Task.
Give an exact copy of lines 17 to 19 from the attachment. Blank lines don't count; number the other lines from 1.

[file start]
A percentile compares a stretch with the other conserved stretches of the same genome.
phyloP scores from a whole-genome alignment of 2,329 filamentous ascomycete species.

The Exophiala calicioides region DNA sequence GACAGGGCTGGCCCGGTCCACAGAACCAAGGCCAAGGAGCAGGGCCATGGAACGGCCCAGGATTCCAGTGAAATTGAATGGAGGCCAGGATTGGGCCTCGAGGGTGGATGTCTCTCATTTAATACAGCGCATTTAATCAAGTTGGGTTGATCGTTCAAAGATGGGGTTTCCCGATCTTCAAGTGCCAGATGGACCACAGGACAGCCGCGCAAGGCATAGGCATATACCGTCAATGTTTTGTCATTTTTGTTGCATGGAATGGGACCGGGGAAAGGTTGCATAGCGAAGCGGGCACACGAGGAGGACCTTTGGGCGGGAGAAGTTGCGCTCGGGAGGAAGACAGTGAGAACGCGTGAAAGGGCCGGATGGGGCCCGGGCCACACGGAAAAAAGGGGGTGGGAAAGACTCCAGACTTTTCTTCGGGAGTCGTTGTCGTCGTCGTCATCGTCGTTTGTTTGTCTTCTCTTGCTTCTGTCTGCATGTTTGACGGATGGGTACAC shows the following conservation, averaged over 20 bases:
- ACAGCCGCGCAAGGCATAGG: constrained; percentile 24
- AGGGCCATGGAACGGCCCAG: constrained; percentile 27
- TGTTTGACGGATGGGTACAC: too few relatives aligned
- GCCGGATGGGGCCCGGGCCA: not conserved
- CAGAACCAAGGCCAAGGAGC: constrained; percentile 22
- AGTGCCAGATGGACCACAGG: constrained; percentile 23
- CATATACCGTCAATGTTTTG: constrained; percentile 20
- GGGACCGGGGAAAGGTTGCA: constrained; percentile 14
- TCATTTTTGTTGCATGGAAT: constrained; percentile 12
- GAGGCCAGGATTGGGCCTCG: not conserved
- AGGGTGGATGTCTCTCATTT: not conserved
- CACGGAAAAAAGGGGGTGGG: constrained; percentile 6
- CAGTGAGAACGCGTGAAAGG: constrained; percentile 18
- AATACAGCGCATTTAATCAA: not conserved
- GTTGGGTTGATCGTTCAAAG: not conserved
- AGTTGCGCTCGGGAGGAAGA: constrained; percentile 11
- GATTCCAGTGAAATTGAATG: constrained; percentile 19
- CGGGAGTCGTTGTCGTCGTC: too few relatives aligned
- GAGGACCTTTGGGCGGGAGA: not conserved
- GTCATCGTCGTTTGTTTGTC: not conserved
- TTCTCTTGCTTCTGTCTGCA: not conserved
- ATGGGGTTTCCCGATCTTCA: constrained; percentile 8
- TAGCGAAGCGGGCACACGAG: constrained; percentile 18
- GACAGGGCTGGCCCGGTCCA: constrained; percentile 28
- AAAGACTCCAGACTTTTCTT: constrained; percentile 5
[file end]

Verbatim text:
- AATACAGCGCATTTAATCAA: not conserved
- GTTGGGTTGATCGTTCAAAG: not conserved
- AGTTGCGCTCGGGAGGAAGA: constrained; percentile 11